The 90s are a hot commodity in 2024.
A decade largely known for pop culture prosperity, enormous fashion and the rise of the internet, the era serves as peak nostalgia for a trifecta of generations.
So when the Lightning Foundation needed an artist to design the puck for this week’s ’90s Night’ home game, they tapped a native of the American mecca of 90s influence: Seattle’s Chad Atkinson.
Atkinson is a Florida-based photographer, visual designer and artist out of the Pacific Northwest who found a home in Jacksonville in 2015. Ironically, that’s where he fell in love with Lightning hockey—catching games at a local sports bar—and eventually the Tampa Bay area thanks to its beaches and unique culture in places like St. Pete and Ybor City.
The 90s Seattle music and art scene is famously influential—what was it like to experience that and did it help in your design of the 90s puck?
There was always some local music being played around the house and in the car. My mom loved Soundgarden and Nirvana, so those became staples of mine as a kid. Although 90s Seattle might be more associated with flannel and muted color palettes, there was a highly contrasting and vivid aesthetic that was popular especially in the early 90s which fit a kind of overall alternative vibe that was going on, breaking up some of the gloominess that its known for. Melvins’ ‘Houdini’ album is a good example of that, with vivid colors and quirky imagery juxtaposing with the dark and heavy music. That definitely had an influence on me, incorporating high contrasting and vivid elements in my creative endeavors, while also finding a way to be both mainstream and against the grain, just like the music I grew up with.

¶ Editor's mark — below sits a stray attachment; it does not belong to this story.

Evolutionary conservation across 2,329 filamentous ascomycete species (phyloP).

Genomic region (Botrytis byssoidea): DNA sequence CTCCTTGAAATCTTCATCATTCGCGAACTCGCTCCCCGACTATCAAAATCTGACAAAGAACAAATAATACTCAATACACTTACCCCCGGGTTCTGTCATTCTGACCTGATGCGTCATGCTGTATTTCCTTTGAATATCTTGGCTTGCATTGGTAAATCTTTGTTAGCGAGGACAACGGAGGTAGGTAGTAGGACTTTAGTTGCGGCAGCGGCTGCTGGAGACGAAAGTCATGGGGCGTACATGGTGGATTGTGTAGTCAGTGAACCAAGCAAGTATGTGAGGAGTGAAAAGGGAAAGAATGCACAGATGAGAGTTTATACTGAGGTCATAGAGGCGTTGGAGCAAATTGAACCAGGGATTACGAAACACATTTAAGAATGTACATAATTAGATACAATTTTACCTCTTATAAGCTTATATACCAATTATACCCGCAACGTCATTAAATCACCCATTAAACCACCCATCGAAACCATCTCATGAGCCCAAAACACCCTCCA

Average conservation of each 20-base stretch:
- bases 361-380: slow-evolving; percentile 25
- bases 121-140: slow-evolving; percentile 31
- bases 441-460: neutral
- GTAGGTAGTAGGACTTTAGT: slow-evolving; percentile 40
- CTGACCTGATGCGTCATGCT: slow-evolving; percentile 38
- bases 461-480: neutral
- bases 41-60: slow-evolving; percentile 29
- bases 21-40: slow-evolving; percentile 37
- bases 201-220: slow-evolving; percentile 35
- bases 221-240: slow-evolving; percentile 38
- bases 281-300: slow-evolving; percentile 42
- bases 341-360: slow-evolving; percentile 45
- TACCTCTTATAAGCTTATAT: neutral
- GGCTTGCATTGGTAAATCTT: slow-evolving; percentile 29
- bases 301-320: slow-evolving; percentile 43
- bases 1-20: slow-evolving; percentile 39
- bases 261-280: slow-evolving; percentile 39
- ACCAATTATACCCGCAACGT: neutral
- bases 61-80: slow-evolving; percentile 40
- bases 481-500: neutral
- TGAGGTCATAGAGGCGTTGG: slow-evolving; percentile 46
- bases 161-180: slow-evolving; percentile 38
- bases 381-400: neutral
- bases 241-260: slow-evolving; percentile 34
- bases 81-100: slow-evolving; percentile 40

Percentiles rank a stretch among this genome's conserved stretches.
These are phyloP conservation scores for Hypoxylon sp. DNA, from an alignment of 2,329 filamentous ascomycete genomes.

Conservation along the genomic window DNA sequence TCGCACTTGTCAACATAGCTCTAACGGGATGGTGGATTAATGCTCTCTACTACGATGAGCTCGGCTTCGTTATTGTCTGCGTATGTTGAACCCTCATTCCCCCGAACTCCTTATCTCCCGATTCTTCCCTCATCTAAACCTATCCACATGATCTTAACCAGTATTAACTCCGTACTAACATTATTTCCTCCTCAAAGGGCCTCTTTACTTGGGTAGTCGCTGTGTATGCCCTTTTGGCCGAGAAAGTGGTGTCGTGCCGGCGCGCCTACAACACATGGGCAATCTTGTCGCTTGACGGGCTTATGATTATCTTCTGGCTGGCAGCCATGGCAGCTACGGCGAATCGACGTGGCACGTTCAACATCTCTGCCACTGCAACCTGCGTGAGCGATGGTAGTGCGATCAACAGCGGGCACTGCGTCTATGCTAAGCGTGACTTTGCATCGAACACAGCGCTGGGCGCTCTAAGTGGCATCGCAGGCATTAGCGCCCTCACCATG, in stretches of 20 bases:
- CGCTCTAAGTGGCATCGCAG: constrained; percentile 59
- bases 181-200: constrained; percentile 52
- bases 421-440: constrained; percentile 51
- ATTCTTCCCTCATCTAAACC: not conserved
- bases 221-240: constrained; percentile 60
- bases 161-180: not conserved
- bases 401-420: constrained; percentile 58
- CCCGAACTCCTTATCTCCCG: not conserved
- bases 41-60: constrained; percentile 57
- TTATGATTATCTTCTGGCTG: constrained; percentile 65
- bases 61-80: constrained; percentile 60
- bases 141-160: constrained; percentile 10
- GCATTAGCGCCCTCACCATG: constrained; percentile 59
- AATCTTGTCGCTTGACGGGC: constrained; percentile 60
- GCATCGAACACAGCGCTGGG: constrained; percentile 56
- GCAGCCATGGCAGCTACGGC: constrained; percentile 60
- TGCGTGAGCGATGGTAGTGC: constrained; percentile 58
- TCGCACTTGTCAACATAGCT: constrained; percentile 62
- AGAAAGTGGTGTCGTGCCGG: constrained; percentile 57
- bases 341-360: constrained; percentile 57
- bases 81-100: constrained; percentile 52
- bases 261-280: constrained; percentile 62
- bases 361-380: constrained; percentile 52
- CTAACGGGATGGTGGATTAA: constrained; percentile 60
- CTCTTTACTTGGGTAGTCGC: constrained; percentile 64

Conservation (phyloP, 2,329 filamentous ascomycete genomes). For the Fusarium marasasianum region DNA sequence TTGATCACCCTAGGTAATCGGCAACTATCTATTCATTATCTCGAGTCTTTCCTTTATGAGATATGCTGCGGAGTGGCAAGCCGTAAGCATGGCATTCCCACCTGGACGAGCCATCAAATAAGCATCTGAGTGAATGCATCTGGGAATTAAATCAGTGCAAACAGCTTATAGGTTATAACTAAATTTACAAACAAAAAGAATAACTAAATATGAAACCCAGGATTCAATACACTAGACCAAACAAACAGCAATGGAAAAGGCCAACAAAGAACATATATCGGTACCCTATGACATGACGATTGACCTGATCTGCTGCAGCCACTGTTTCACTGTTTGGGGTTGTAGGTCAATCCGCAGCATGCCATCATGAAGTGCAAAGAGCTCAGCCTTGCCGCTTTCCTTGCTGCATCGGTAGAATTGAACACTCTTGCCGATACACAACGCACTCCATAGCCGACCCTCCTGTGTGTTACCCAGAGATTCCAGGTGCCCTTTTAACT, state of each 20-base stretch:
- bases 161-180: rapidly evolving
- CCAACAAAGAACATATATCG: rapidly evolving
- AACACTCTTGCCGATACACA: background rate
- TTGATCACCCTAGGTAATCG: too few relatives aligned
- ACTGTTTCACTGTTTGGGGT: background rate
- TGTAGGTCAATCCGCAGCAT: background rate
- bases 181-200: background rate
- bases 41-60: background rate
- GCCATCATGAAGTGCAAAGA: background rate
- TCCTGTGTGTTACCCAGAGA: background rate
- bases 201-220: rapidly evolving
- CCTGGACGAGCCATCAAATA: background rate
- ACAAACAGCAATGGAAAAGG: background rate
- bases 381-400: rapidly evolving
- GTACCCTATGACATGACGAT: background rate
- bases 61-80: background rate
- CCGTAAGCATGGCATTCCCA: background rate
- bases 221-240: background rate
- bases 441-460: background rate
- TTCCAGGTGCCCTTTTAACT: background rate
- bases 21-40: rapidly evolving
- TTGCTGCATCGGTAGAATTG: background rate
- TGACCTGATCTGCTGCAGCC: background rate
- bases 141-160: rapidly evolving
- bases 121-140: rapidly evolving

So when I saw there was a 90s theme option for puck designs, I immediately started having some nostalgic flashbacks to that era, which is cool because it also happens to align with the origins of the Tampa Bay Lightning. With the Tampa Bay area having some of the best beaches in the world, I thought it fitting to incorporate some design elements that were reminiscent of early 90s beach fashion, where a lot of that fashion is vivid, high contrasting, and can have a bit of unique expression that goes against the grain. Looking at you Gecko Hawaii! The skating aspect of hockey was also a factor in the design, as it evokes childhood memories of roller rinks and the styling that went with it, from the bold accented carpets to the colored skates, both of which seemed to be omnipresent in the 90s.
Your passion for art started out with music—what did that involve? Do you still play or perform?
Music has always been a significant part of my life. I still get goosebumps listening to songs I’ve heard a thousand times. I started playing guitar at around eight years old and developed a passion for musical instruments, playing percussion in symphonic band and playing stand-up bass in the high school jazz band. There was also a period during and after high school I played in a local rock band, aspiring to one day make it big haha. In my 20s, I found my musical tastes changing a bit and started producing electronic music, having fun generating some originals and remixes. Even got into DJing and performed a couple small gigs while living in Seattle. But for the most part, music has been kept as a hobby with some noodling here and there these days, along with jamming with my 4-year-old son while he wails away on his little drum set.
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